An Anoka County man was found guilty Tuesday of illegally removing a retaining wall and other property from his foreclosed office building.

Donald Mordal, 46, a businessman in Nowthen, was charged in 2011 with the rare felony crime of removing or damaging property subject to a mortgage with intent to hurt the property’s value. At the time, he was only the second person charged with that offense in Anoka County in the past 25 years.

The police and the bank said Mordal caused more than $40,000 in damage. He defended his actions during his jury trial, saying he had no intent to reduce the value of the building, according to his attorney, Bryan Leary. Mordal stressed that while he wasn’t familiar with the language of the mortgage, he removed only items he reasonably believed belonged to him.

Leary said the defense also focused on the value of the building. In closing arguments, Leary said, he asserted that “if you wipe lipstick off a pig, you don’t reduce its value or change the price of bacon.”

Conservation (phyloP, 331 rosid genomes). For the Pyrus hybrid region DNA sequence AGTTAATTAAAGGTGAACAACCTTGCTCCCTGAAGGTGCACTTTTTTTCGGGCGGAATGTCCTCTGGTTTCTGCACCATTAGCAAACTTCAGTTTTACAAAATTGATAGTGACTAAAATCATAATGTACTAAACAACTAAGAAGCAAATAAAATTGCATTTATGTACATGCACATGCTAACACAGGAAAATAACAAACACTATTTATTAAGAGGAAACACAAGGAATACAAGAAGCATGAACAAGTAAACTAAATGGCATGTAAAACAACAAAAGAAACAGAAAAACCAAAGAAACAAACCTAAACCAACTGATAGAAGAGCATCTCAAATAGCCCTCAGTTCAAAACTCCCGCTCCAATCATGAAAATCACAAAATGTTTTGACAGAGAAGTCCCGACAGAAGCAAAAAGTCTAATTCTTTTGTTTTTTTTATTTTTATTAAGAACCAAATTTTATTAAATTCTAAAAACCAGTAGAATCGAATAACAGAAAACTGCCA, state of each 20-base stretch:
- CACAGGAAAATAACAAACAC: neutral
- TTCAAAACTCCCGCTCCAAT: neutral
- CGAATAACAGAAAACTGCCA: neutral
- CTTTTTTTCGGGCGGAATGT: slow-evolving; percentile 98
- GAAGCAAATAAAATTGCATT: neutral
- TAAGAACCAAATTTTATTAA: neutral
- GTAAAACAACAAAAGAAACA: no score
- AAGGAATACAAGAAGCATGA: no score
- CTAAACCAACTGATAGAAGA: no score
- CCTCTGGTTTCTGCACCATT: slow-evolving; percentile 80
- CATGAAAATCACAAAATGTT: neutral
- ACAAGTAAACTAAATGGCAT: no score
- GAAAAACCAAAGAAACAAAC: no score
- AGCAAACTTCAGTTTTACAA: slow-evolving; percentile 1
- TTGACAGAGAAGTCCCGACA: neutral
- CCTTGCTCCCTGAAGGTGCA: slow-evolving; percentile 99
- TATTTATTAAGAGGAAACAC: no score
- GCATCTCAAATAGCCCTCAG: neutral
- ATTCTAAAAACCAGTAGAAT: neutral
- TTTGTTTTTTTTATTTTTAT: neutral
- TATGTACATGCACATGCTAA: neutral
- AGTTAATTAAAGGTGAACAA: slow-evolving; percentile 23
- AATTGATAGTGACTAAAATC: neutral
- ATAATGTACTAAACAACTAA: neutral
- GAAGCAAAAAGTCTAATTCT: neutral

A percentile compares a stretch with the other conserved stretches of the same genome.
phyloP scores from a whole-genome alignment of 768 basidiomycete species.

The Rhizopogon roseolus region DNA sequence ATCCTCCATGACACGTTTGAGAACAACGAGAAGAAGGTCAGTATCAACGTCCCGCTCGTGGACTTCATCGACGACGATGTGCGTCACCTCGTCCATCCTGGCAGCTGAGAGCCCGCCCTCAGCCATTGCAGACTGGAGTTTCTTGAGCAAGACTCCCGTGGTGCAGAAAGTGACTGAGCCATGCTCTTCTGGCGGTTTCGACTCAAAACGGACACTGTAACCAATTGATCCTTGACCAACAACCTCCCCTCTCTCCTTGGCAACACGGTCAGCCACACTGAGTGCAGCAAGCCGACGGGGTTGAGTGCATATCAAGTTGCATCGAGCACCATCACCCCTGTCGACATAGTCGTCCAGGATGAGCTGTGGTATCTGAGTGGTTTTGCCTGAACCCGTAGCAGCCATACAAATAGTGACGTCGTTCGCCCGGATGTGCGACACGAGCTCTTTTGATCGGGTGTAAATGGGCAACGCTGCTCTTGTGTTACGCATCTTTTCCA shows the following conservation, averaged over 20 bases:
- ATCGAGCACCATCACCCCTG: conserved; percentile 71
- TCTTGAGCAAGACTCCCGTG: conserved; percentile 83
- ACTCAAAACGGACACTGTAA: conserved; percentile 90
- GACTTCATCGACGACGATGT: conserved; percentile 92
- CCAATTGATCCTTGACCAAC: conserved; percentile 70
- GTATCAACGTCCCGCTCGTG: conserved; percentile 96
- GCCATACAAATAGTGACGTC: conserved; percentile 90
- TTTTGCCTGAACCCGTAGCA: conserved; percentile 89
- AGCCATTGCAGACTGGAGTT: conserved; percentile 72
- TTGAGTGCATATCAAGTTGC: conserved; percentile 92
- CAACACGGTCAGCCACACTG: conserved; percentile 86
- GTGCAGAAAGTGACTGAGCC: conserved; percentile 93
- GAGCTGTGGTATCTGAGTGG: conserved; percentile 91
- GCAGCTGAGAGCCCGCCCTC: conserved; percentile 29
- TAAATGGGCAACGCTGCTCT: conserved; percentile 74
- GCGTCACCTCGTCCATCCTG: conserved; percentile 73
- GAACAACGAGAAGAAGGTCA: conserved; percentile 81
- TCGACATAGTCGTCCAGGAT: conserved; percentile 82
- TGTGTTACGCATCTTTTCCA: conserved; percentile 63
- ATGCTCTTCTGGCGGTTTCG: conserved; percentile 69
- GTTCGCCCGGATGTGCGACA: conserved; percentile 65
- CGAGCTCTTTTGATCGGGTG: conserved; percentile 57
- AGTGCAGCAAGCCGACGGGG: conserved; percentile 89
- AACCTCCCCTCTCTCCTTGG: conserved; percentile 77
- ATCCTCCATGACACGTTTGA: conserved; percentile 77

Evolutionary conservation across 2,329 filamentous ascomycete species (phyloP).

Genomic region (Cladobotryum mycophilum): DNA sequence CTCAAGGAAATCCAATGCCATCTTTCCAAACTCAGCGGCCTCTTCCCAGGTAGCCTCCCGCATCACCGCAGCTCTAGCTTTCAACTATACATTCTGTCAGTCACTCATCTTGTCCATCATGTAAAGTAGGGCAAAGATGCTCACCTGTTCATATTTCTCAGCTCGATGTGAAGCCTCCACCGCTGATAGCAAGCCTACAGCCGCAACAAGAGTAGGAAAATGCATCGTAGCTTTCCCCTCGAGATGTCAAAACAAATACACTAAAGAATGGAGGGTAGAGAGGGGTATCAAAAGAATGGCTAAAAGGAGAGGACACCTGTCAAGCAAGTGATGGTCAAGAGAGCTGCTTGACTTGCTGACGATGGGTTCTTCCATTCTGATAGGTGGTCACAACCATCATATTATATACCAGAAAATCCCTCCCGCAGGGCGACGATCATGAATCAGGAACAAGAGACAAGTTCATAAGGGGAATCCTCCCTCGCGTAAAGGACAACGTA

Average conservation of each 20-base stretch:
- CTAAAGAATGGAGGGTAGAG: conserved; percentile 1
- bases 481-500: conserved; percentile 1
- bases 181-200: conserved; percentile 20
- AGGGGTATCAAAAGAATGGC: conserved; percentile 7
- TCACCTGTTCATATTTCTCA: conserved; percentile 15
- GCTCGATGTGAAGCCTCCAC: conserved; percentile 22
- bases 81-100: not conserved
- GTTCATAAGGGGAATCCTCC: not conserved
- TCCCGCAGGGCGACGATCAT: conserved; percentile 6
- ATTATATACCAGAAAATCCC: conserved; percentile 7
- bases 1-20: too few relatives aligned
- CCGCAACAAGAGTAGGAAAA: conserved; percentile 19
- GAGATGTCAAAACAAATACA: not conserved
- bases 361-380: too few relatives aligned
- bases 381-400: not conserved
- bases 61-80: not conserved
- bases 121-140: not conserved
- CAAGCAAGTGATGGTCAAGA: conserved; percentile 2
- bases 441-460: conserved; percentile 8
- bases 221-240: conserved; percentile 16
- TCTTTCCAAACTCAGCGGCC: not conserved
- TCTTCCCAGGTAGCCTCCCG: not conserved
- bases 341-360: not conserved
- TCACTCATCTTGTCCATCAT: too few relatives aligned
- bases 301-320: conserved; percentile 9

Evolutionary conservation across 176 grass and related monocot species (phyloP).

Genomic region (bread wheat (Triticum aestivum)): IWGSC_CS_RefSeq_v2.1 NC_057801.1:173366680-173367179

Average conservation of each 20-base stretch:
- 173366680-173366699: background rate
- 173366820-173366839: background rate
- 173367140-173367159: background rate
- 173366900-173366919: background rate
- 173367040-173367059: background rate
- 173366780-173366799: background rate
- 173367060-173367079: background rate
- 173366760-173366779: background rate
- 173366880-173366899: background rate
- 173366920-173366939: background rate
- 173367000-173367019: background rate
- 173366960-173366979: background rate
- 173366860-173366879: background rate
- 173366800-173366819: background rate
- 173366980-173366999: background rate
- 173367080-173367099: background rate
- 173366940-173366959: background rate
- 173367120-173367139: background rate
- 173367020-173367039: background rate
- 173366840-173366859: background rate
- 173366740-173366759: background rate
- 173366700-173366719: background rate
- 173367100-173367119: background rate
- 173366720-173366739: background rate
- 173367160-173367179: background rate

Mordal will be sentenced April 12.

“I don’t think I did anything illegal,” Mordal told the Star Tribune after he was charged in 2011.

After years of building his business, Mordal couldn’t make his mortgage payments in June 2009, and the bank foreclosed on the 7,600-square-foot building he’d helped construct. With it sitting empty, the charges say, he removed some doors and windows, plumbing, cabinets and landscape boulders he had bought and installed.

Mordal was charged with “defeating security on realty.” Prosecutors said he wasn’t charged with a more common felony theft crime, which requires intent to take someone else’s property and deprive them of it. Technically, he owned the property he is alleged to have taken illegally.

None of the property was sold, Mordal said, and a brand-new air-conditioning unit was left behind in the building.

The trial lasted four days and jurors took about six hours to find Mordal guilty.